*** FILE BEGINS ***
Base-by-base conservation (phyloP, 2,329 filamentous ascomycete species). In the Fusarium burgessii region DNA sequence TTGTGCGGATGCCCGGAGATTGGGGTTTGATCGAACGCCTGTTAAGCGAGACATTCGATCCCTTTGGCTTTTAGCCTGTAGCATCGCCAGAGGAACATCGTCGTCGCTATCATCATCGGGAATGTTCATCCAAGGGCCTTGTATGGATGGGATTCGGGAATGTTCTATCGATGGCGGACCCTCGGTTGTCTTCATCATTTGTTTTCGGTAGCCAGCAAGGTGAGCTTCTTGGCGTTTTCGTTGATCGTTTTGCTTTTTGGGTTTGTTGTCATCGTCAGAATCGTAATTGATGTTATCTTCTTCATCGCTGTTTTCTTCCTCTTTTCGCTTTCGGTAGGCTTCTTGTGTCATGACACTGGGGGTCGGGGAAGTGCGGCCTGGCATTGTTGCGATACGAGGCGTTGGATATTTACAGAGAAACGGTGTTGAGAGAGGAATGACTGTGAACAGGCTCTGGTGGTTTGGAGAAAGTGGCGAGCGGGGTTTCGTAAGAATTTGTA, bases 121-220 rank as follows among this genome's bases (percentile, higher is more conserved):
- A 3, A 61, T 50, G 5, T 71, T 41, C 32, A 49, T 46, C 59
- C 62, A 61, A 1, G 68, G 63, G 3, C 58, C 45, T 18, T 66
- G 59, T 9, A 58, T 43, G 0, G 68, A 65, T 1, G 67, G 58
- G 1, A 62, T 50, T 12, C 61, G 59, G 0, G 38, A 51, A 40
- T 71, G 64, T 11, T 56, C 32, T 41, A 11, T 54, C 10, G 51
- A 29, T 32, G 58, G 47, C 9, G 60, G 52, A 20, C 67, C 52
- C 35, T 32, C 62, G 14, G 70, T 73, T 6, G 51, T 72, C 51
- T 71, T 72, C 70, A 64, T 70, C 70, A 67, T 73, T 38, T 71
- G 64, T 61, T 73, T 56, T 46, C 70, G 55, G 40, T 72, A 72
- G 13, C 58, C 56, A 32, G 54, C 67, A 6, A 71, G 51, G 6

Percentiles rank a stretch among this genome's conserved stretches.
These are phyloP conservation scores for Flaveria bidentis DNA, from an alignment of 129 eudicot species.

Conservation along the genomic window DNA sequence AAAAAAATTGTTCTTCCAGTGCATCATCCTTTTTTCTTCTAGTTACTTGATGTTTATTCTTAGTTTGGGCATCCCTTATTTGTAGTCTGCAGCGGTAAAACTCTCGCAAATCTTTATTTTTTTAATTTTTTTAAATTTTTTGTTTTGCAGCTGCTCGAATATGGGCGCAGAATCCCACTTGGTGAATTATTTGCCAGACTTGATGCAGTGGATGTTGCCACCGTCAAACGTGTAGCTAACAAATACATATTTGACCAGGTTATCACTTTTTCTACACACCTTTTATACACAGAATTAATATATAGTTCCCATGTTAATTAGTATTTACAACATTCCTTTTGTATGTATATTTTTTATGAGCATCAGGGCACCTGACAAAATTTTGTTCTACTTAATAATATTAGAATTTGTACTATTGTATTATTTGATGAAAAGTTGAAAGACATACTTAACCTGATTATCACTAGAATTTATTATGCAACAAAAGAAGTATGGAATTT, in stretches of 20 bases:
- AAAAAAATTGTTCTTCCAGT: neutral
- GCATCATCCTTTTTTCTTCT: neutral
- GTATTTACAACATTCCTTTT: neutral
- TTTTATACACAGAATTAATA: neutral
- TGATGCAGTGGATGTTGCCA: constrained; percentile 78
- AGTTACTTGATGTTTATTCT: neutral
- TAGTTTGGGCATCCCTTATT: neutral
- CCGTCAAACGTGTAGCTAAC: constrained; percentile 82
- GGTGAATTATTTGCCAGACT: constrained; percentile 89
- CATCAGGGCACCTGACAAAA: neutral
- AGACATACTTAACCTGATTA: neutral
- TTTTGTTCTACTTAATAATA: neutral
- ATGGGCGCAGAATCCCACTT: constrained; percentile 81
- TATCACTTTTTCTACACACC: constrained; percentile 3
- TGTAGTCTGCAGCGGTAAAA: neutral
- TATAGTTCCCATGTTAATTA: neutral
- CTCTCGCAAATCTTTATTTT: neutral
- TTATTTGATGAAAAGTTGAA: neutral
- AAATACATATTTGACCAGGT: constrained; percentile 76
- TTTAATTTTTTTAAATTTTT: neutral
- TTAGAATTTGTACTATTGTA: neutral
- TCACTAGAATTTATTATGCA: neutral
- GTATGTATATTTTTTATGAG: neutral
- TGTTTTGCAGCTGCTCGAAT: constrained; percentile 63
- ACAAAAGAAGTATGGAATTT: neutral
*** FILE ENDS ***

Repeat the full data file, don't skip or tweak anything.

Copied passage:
Base-by-base conservation (phyloP, 2,329 filamentous ascomycete species). In the Fusarium burgessii region DNA sequence TTGTGCGGATGCCCGGAGATTGGGGTTTGATCGAACGCCTGTTAAGCGAGACATTCGATCCCTTTGGCTTTTAGCCTGTAGCATCGCCAGAGGAACATCGTCGTCGCTATCATCATCGGGAATGTTCATCCAAGGGCCTTGTATGGATGGGATTCGGGAATGTTCTATCGATGGCGGACCCTCGGTTGTCTTCATCATTTGTTTTCGGTAGCCAGCAAGGTGAGCTTCTTGGCGTTTTCGTTGATCGTTTTGCTTTTTGGGTTTGTTGTCATCGTCAGAATCGTAATTGATGTTATCTTCTTCATCGCTGTTTTCTTCCTCTTTTCGCTTTCGGTAGGCTTCTTGTGTCATGACACTGGGGGTCGGGGAAGTGCGGCCTGGCATTGTTGCGATACGAGGCGTTGGATATTTACAGAGAAACGGTGTTGAGAGAGGAATGACTGTGAACAGGCTCTGGTGGTTTGGAGAAAGTGGCGAGCGGGGTTTCGTAAGAATTTGTA, bases 121-220 rank as follows among this genome's bases (percentile, higher is more conserved):
- A 3, A 61, T 50, G 5, T 71, T 41, C 32, A 49, T 46, C 59
- C 62, A 61, A 1, G 68, G 63, G 3, C 58, C 45, T 18, T 66
- G 59, T 9, A 58, T 43, G 0, G 68, A 65, T 1, G 67, G 58
- G 1, A 62, T 50, T 12, C 61, G 59, G 0, G 38, A 51, A 40
- T 71, G 64, T 11, T 56, C 32, T 41, A 11, T 54, C 10, G 51
- A 29, T 32, G 58, G 47, C 9, G 60, G 52, A 20, C 67, C 52
- C 35, T 32, C 62, G 14, G 70, T 73, T 6, G 51, T 72, C 51
- T 71, T 72, C 70, A 64, T 70, C 70, A 67, T 73, T 38, T 71
- G 64, T 61, T 73, T 56, T 46, C 70, G 55, G 40, T 72, A 72
- G 13, C 58, C 56, A 32, G 54, C 67, A 6, A 71, G 51, G 6

Percentiles rank a stretch among this genome's conserved stretches.
These are phyloP conservation scores for Flaveria bidentis DNA, from an alignment of 129 eudicot species.

Conservation along the genomic window DNA sequence AAAAAAATTGTTCTTCCAGTGCATCATCCTTTTTTCTTCTAGTTACTTGATGTTTATTCTTAGTTTGGGCATCCCTTATTTGTAGTCTGCAGCGGTAAAACTCTCGCAAATCTTTATTTTTTTAATTTTTTTAAATTTTTTGTTTTGCAGCTGCTCGAATATGGGCGCAGAATCCCACTTGGTGAATTATTTGCCAGACTTGATGCAGTGGATGTTGCCACCGTCAAACGTGTAGCTAACAAATACATATTTGACCAGGTTATCACTTTTTCTACACACCTTTTATACACAGAATTAATATATAGTTCCCATGTTAATTAGTATTTACAACATTCCTTTTGTATGTATATTTTTTATGAGCATCAGGGCACCTGACAAAATTTTGTTCTACTTAATAATATTAGAATTTGTACTATTGTATTATTTGATGAAAAGTTGAAAGACATACTTAACCTGATTATCACTAGAATTTATTATGCAACAAAAGAAGTATGGAATTT, in stretches of 20 bases:
- AAAAAAATTGTTCTTCCAGT: neutral
- GCATCATCCTTTTTTCTTCT: neutral
- GTATTTACAACATTCCTTTT: neutral
- TTTTATACACAGAATTAATA: neutral
- TGATGCAGTGGATGTTGCCA: constrained; percentile 78
- AGTTACTTGATGTTTATTCT: neutral
- TAGTTTGGGCATCCCTTATT: neutral
- CCGTCAAACGTGTAGCTAAC: constrained; percentile 82
- GGTGAATTATTTGCCAGACT: constrained; percentile 89
- CATCAGGGCACCTGACAAAA: neutral
- AGACATACTTAACCTGATTA: neutral
- TTTTGTTCTACTTAATAATA: neutral
- ATGGGCGCAGAATCCCACTT: constrained; percentile 81
- TATCACTTTTTCTACACACC: constrained; percentile 3
- TGTAGTCTGCAGCGGTAAAA: neutral
- TATAGTTCCCATGTTAATTA: neutral
- CTCTCGCAAATCTTTATTTT: neutral
- TTATTTGATGAAAAGTTGAA: neutral
- AAATACATATTTGACCAGGT: constrained; percentile 76
- TTTAATTTTTTTAAATTTTT: neutral
- TTAGAATTTGTACTATTGTA: neutral
- TCACTAGAATTTATTATGCA: neutral
- GTATGTATATTTTTTATGAG: neutral
- TGTTTTGCAGCTGCTCGAAT: constrained; percentile 63
- ACAAAAGAAGTATGGAATTT: neutral